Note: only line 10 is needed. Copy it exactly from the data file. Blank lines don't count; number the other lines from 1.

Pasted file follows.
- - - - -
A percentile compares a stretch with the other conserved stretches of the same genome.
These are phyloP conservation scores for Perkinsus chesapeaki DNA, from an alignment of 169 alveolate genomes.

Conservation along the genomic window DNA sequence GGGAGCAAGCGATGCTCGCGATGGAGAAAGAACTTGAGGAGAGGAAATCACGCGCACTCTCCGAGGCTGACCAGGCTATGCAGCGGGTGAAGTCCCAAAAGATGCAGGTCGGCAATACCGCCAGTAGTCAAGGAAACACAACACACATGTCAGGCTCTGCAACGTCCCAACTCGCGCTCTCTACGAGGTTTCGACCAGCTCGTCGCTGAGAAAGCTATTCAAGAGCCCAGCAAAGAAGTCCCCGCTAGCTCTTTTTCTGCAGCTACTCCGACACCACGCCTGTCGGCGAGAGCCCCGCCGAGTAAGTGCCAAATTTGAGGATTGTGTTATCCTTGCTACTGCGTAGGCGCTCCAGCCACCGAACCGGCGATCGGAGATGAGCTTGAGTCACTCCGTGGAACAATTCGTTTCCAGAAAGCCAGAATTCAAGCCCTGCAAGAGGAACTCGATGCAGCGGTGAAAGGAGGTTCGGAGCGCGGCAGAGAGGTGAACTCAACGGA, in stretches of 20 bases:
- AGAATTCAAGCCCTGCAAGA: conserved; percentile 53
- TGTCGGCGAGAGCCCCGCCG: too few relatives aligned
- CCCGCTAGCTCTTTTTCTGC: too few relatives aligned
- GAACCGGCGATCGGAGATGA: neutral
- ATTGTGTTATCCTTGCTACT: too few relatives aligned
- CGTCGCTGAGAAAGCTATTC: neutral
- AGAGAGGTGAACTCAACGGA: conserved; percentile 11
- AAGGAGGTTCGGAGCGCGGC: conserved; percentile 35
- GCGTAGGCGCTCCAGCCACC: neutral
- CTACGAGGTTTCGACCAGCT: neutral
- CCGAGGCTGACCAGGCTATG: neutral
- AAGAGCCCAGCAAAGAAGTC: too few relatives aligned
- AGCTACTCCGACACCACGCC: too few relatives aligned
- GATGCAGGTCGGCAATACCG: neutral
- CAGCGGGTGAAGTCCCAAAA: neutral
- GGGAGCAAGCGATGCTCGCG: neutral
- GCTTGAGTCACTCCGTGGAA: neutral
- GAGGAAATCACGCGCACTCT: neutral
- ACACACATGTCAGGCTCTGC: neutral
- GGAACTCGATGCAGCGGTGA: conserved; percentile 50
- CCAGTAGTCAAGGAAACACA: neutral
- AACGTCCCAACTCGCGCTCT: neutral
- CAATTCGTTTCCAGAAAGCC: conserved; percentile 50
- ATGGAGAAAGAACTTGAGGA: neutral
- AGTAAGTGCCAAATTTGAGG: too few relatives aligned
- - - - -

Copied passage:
- AGAGAGGTGAACTCAACGGA: conserved; percentile 11